Louise Pentland’s five tips to get you through the school year
by Louise Pentland, Author, Blogger, Vlogger
Writing has been a lifelong passion of mine so to be writing an article for the BBC is very exciting - thank you for having me here! I am a 34 year old mum of two, juggling a busy career (writing female-led fiction, vlogging and generally pouring my heart out online). My daughter Darcy is eight years old and is in that very cheeky (but very funny) stage and my daughter Pearl is one and as you can imagine, keeps me on my toes!
By now our little ones are well in to the first term and whether you were crying bittersweet tears for your child starting their first day or having a silent tear of joy for having some semblance of routine again, we’re now in the swing of it and finding our feet with the new set up.
I thought I would share some of my tried and tested techniques for making it through the school year as smoothly and easily as possible. Here we go!
1. Fill the calendar
It’s not rocket science but this first tip will really lower your long-term stress levels - hurrah! Set aside an hour at the start of the school year (it’s not too late to do it now) and diarise everything. Sit down with the annual school calendar (you can usually find this on their website or you could ask the school to provide you one) and put EVERYTHING in your diary.
It might seem overboard noting down Sports Day in Autumn but trust me, it’ll come round and you’ll know it’s there so not only will you make sure you don’t book a trip, a dentist appointment or a work call, but you’ll actually have a bit of notice to sort out the right colour tee-shirt (our school has house colours) and feel smug that you’re so organised!
2. Join the group chat
I avoided this for a long time because I struggle with group chats (I can feel a bit overwhelmed with how many voices are in there and how many pings about lost trainers and bake sales come through) but trust me, it’s worth it .
If you don’t get involved, what will you do about your own child’s lost trainers and what will you bring to the bake sale? It’s better the devil you know for this one! I missed out on a lot of social events by not being easy to contact and now I’m back in the groups, it’s good to know what’s going on, even if I do have to look in the school bag for people’s lost property again, ha!
3. Prep everything the night before
I know, you’ve heard this a million times, - you have every intention of doing it but then you’re tired and you say, ‘I’ll just sort it in the morning’, and that’s a recipe for a morning of pressure and panic, on top of trying to get out and to school in time. I get it, the struggle is real.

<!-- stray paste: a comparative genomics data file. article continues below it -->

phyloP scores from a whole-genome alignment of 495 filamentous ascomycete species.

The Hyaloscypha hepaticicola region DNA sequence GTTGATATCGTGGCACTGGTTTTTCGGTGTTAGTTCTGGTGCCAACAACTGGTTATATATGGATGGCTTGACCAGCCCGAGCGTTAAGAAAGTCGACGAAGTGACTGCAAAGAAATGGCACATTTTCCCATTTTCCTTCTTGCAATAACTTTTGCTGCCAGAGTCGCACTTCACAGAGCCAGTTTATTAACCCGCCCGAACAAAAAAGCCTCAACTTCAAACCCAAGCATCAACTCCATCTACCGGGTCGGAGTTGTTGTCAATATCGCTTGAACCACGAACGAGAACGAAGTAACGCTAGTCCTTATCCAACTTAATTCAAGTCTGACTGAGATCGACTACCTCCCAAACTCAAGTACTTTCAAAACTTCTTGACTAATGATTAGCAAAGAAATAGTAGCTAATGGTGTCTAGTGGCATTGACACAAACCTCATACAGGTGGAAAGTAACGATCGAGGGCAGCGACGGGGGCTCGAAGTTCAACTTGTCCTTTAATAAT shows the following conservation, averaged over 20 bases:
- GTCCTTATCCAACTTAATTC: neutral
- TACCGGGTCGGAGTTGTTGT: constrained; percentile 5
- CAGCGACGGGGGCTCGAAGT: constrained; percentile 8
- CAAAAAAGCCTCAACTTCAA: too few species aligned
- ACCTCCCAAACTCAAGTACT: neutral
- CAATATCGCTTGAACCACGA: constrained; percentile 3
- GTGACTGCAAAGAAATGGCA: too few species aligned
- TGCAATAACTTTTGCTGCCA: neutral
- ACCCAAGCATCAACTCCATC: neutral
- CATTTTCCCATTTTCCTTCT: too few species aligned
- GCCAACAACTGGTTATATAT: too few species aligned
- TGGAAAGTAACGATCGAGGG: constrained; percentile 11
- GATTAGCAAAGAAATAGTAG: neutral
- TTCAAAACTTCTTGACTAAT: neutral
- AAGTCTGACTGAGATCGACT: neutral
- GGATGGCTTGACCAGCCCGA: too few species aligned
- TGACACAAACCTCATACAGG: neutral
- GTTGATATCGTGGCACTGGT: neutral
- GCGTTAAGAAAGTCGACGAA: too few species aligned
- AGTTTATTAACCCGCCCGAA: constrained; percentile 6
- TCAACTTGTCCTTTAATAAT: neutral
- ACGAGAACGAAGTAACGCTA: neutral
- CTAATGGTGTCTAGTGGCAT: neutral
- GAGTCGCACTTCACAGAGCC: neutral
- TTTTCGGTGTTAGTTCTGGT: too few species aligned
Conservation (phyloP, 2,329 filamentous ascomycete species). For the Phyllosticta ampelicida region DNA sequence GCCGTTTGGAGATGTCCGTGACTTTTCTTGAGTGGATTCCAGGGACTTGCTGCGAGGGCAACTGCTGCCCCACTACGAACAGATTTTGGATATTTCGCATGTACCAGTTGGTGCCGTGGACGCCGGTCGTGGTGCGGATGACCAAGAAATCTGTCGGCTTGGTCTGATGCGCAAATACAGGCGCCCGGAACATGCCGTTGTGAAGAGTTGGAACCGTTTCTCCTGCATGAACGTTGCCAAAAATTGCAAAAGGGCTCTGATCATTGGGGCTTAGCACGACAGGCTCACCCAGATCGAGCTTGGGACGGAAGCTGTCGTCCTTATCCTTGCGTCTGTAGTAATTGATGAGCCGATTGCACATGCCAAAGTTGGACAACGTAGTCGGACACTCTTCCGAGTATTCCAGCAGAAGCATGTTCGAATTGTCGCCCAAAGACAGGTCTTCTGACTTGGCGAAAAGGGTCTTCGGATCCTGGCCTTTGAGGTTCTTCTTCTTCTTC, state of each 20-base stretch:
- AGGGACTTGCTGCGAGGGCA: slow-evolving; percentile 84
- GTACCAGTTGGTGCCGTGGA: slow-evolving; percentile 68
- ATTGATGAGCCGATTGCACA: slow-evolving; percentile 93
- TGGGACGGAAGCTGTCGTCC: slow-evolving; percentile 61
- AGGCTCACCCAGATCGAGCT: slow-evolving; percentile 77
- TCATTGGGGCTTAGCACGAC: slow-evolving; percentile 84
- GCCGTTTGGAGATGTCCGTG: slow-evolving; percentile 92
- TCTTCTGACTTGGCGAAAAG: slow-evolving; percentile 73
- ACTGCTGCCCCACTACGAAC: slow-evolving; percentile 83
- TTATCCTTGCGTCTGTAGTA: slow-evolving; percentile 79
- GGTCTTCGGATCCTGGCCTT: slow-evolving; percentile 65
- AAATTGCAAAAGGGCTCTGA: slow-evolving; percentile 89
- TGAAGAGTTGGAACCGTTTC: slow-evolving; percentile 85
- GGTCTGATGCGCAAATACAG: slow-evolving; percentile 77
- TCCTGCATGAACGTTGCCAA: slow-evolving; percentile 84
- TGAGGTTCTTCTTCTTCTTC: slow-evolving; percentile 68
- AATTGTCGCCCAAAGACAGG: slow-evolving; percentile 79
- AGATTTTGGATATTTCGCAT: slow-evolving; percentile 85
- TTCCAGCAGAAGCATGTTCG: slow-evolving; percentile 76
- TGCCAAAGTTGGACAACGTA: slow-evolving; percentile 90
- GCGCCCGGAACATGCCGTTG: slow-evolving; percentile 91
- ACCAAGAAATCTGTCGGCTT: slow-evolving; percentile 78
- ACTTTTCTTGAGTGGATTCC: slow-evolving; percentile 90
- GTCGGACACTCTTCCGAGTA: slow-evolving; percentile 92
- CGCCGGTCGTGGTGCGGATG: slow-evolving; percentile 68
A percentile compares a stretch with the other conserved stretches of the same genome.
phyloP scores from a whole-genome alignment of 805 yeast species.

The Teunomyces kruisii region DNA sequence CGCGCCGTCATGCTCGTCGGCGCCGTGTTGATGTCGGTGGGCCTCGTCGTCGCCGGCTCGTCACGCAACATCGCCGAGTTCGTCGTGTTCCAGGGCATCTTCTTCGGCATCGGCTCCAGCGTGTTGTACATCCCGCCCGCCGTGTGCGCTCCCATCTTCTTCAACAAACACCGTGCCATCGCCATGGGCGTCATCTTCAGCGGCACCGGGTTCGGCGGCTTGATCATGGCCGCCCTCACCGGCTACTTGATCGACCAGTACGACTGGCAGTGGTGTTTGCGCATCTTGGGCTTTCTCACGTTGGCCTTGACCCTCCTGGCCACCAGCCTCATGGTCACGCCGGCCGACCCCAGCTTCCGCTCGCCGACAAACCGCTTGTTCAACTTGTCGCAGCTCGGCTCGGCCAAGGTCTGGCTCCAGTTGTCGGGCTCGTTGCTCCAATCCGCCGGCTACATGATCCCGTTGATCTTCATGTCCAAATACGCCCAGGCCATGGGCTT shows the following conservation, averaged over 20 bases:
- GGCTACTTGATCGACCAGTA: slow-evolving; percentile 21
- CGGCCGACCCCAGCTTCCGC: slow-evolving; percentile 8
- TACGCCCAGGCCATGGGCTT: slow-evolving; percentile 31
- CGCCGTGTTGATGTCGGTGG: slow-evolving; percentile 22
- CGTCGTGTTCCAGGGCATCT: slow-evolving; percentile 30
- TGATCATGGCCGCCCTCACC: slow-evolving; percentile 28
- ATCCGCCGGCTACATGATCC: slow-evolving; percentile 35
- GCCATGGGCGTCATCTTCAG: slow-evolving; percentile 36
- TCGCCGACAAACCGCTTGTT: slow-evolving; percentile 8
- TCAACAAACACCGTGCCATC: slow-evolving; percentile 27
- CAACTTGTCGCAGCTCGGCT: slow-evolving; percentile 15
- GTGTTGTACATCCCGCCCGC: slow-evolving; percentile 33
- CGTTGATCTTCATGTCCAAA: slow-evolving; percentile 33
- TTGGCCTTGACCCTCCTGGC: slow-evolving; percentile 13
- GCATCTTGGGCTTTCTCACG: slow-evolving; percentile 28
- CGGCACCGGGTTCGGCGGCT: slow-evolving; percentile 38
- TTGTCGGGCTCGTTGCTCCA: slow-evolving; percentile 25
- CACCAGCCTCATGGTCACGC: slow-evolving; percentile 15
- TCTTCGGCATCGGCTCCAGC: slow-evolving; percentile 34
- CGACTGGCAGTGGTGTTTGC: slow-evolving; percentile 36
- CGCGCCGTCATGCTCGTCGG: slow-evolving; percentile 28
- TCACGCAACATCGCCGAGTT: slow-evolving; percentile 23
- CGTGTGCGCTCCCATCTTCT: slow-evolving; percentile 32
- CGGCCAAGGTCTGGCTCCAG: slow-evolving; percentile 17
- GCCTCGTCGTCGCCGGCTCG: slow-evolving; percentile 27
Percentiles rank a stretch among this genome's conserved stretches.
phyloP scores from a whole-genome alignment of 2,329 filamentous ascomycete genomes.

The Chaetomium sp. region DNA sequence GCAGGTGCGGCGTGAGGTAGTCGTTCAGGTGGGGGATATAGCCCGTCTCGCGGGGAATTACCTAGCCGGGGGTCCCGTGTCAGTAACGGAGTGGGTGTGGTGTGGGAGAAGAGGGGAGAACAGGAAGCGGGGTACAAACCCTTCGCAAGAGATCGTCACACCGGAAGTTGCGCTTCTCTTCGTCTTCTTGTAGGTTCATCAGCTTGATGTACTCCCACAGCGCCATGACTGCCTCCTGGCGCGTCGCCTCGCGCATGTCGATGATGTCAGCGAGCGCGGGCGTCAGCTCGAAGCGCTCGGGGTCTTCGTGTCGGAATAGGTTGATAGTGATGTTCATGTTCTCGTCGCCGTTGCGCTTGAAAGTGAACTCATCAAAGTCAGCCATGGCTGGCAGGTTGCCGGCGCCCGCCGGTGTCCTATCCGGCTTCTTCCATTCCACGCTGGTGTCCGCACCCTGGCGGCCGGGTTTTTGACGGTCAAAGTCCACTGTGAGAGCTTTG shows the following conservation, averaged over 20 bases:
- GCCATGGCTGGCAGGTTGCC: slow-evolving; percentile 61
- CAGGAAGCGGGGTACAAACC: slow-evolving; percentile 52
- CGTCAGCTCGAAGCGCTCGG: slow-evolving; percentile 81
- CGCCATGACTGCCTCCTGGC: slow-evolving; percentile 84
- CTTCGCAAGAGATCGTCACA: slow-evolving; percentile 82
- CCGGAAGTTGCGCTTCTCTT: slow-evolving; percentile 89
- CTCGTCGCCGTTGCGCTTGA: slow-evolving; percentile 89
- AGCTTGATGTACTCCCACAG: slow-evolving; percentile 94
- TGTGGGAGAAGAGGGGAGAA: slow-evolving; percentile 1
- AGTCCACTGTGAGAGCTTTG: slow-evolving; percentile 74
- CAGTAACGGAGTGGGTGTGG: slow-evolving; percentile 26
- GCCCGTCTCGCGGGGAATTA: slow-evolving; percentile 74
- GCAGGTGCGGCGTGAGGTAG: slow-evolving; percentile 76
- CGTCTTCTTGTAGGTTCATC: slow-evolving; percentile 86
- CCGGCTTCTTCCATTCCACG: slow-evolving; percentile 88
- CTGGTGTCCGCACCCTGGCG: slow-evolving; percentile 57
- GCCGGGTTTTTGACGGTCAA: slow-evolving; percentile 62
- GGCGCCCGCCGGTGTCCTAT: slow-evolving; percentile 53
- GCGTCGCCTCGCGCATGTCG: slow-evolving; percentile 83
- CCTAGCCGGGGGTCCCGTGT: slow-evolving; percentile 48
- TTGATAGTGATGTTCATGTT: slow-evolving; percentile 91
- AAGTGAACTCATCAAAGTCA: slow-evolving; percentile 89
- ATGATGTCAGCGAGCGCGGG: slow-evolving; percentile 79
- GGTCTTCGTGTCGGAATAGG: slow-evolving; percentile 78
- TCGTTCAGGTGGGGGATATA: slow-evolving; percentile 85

To combat this, I prep everything before I am tired. When Darcy comes in, I take ten minutes to go through the school bag and sort. Then I refill the lunchbox and pop in the fridge. If I do all this before dinner/bath/bedtime, I’ve nailed it.
If you work outside the home, you can still ace it! If your child is old enough, teach them how to do a lot of these tasks (like emptying the crumbs from the lunchbox or taking out any letters/forms from the school bag. This will lighten your load when you get in from a long day and still help you keep on top of things. Now go forth and prep!
4. Take a photo or copy of all the logins
A quick win here –
Each year Darcy comes home with her login details for the Maths app they use and other such things. Each year we lose them and I have to email in for another.
Simple solution – make a copy of the details and keep them somewhere obvious or take a snap on your phone and voila - nobody’s crying over fractions homework!
5. Ask short questions
Have you ever picked up your darling child, asked what they did today and been answered with, ‘nothing’? I have and after a few more attempts with, ‘Did you learn anything’, ‘no’; ‘What topics did you do?’, ‘Don’t know'; it can feel pretty soul destroying when your child doesn’t seem to want to share their day with you.
A friend of mine once pointed out that those are Big Questions for little children. They did so much, learnt so much and tackled so many topics during the day that it’s really hard to begin explaining them all.
A better option is to ask Small Questions. These allow them to start rolling with the conversation and then you’ll find they are able to open up about a lot more of the day. Some Small Questions that I tend to ask are –
‘Can you tell me something that made you laugh today?’ ‘What was hard today?’ ‘What did you make today?’
You can tailor these to your child’s age and to the things you know they’ve been up to and in no time at all they’ll be sharing so much more with the Small Questions than they can with the Big.
There you are, my tried and tested top tips! A couple that only just didn’t make the list were having a backup pair of school shoes in the next size up in your cupboard so that if the first are ruined or lost (it’s amazing how often this happens to us - how do they lose so many shoes?!), you’re covered. Also, have a few easily adaptable dress up items in the wardrobe for those last minute costume days (like a cape, a funny hat or a white jacket – all really customisable and work for a lot of things!).
I hope that by the time Pearl goes to school I’ll have this down to a fine art but if having children has taught me anything, it’s that parenthood is a journey and all you can really do is try your best and enjoy the ride!
If you’d like to hear more from me I upload daily on Instagram (@LouisePentland) or weekly on YouTube (Louise Pentland). Let me know how you get on!
Good luck! x
Know someone who has recently started school or will be beginning next September? Check out the rest of Starting Primary School which has lots of ways to help prepare children for different aspects of school life – both practically and emotionally.